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Batman Enters the ARG Ring

The LA Times has a pretty good look at the ARG efforts of 42 Entertainment on behalf of the upcoming Batman movie:

“So to stand out, “The Dark Knight’s” alternate reality game (ARG for short) is mashing up advertising, scavenger-hunting and role-playing in a manner that variously recalls “The X-Files” and the play “Tony n’ Tina’s Wedding,” “The Matrix” and the board game Clue — all in the name of galvanizing a community of fans to bond (with the new Batman and each other) over the course of a wild goose chase.

Or to be more precise, a wild Joker chase — one that so far has involved clues spelled out in skywriting, secret meeting points, cellphones embedded inside cakes, Internet red herrings, DIY fan contests and even fake political rallies. Moreover, last week several players were nearly arrested in Chicago while engaging in civil disobedience to promote the movie; others have even been “kidnapped” and “murdered” over the course of the game.”

What I love about this is that it has been going on for over a year and this is the first I’ve heard about it.  Obviously, I am not a big (or even small) Batman fan and none of the marketing has therefore been targeted at me.  In addition, there doesn’t seem to be any attempt to pull me in.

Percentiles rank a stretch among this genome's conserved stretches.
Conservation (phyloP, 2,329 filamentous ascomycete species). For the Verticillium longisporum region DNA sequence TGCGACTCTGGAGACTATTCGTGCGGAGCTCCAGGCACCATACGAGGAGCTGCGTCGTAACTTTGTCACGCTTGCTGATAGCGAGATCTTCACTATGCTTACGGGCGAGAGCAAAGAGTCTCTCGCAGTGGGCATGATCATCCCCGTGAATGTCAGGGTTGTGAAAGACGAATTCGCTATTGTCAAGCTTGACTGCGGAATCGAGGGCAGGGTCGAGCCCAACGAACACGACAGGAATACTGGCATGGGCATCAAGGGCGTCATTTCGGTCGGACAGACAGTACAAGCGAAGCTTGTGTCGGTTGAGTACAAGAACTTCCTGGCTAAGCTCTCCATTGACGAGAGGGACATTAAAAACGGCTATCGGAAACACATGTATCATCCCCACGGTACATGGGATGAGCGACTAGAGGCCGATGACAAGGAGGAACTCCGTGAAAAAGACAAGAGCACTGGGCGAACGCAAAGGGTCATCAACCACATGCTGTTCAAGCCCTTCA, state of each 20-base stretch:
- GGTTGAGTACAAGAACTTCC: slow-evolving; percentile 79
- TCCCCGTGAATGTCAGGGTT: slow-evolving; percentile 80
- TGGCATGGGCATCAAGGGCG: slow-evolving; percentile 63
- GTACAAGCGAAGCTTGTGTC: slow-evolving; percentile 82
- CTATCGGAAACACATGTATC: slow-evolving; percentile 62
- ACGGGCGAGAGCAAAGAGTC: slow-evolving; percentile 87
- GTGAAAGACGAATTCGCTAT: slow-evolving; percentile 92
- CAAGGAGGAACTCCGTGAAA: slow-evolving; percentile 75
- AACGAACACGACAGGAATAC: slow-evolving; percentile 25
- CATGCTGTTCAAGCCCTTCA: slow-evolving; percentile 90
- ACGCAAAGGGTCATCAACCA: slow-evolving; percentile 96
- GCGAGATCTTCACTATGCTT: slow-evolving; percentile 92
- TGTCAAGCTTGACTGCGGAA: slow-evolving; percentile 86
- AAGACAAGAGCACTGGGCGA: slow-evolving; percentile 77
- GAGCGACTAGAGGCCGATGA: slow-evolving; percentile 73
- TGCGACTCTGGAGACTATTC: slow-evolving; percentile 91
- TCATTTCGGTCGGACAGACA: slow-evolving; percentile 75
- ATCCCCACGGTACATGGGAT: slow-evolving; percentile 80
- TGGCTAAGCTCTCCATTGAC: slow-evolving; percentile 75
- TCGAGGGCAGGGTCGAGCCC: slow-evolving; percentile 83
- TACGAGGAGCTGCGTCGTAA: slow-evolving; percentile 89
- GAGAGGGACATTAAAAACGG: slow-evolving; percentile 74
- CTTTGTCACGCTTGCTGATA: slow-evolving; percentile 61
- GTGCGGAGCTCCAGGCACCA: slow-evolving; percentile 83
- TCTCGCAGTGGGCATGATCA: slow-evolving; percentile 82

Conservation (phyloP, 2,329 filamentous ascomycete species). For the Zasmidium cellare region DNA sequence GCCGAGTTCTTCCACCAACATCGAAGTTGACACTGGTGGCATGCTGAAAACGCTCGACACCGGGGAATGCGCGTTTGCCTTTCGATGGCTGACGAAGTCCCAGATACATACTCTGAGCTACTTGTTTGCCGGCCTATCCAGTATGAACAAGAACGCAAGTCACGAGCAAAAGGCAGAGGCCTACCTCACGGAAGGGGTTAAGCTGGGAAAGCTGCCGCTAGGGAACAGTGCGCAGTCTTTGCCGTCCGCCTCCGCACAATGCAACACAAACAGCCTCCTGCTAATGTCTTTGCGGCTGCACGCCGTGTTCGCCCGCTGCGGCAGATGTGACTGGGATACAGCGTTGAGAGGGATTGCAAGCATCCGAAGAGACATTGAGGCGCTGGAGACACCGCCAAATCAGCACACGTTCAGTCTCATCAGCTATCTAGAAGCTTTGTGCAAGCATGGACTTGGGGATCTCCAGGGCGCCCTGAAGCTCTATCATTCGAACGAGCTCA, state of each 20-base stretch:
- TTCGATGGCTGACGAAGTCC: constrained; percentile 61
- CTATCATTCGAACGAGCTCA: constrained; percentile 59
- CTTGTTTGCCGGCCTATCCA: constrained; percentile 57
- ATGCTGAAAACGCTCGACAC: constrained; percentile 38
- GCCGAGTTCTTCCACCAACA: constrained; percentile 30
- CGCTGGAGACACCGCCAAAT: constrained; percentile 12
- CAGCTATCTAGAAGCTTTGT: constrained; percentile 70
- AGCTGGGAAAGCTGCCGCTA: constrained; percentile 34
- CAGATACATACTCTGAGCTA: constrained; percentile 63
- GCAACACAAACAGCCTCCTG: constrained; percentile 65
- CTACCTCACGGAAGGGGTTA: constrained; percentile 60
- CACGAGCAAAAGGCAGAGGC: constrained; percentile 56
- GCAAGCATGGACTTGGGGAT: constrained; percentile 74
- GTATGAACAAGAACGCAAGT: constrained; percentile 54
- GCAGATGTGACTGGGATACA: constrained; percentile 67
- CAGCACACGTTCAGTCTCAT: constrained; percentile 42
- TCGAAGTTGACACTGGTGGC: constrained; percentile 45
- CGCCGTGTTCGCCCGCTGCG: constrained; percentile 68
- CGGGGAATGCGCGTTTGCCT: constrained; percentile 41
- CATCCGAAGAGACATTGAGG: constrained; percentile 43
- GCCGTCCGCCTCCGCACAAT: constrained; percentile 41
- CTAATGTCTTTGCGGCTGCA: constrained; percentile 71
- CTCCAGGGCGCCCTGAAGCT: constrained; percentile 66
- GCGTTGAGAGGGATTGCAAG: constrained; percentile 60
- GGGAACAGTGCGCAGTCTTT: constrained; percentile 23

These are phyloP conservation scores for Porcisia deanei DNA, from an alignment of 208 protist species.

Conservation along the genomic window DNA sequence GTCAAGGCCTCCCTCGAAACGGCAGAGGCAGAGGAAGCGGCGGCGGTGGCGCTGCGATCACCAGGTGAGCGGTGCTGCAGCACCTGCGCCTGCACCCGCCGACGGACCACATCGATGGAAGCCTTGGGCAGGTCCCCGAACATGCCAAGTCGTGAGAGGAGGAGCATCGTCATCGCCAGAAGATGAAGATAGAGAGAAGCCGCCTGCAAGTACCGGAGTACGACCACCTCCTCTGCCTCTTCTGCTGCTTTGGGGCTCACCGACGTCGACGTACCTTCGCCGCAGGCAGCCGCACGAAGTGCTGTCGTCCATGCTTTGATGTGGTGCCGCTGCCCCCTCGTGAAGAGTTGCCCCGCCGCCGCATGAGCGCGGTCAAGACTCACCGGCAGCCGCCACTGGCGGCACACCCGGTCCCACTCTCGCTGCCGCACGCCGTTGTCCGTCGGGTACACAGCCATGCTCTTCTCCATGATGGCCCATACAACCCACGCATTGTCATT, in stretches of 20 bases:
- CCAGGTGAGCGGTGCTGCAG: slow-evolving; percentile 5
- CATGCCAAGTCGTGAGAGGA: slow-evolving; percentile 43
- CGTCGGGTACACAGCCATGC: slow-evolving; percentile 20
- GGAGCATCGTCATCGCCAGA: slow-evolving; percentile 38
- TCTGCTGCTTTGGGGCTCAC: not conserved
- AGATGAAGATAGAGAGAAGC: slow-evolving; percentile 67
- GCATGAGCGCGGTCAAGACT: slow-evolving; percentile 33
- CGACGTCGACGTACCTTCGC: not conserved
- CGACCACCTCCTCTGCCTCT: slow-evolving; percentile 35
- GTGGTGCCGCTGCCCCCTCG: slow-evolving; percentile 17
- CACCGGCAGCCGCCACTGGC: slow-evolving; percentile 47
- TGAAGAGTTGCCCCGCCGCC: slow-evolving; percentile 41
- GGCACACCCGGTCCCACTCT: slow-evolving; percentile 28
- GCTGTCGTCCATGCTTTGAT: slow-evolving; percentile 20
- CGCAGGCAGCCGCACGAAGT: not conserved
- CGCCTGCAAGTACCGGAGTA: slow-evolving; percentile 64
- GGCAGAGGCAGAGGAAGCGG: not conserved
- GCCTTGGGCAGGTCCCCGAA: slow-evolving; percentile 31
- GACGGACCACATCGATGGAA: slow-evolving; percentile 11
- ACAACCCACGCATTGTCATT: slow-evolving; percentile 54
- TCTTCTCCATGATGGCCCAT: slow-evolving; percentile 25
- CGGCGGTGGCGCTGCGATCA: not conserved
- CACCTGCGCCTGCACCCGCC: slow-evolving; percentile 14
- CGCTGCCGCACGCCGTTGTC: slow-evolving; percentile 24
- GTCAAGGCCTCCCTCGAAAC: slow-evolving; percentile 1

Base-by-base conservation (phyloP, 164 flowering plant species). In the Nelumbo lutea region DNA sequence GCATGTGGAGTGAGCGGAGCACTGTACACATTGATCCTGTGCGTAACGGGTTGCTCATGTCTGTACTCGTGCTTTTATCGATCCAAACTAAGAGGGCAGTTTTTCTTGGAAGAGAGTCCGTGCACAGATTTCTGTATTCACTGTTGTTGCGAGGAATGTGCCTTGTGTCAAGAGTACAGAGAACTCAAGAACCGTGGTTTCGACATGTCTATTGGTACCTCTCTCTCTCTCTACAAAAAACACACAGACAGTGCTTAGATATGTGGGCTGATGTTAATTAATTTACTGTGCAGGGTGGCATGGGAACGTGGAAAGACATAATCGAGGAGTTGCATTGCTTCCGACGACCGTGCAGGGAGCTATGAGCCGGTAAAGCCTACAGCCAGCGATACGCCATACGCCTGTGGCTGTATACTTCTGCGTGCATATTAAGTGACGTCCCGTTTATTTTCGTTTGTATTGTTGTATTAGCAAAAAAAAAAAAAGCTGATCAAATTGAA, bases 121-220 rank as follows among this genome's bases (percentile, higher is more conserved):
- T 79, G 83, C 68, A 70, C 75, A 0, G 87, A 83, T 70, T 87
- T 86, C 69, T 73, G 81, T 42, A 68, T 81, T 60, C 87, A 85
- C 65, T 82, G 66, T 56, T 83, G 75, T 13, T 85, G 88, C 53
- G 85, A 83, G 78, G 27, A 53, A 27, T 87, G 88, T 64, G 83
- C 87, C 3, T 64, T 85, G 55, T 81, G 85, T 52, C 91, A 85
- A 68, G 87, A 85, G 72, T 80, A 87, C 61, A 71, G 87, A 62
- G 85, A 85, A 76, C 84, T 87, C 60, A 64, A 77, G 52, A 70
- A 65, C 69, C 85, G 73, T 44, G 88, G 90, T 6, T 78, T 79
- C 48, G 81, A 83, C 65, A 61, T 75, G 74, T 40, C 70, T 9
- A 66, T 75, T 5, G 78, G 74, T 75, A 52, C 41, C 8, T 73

This is for the super-fan and by providing something special just for them it can justify their remaining and super-far.  At the end of the day, it is the super-fans that can push a movie over the top.

Though I’m not sure Batman was going to suffer a huge hit at the box office without a cool ARG, it is totally cool and exciting.

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Real-World Risk Mashup

The NYT continues to flex its tech-news muscles with a really cool story about a new online/offline game called GXC:

“GXC more closely resembles an intramural or interscholastic sport than the typical online video game, where individuals or small groups are pitted against each other. GXC teams, made up of hundreds and sometimes thousands of players, play on behalf of real-world dorms or schools — even presidential candidates — by jostling for hegemony on maps of their campus or locale and conducting their campaigns as much in the real world as online.

“This kind of game is a product of how people live and interact today, with the offline aspect as part of the draw,” said Jonathan Rochelle, a New York product manager at Google who discovered the game as an adviser to the Yale Entrepreneurial Institute. He views it as similar to software like Google Calendar and Google Docs — tools that enhance real-world collaboration.

“Rather than isolating us in an online world, it enhances our interactions in the real world,” Mr. Rochelle said.”

The game is based on the classic boardgame Risk and is part of a real growth in games that combine the collective power of the internet with our desire to assemble together in what some cyberpunks refer to as “meat-space.”

Pretty cool to see how many ways people are finding to come together with technology even while the luddites fear all tech does is alienate.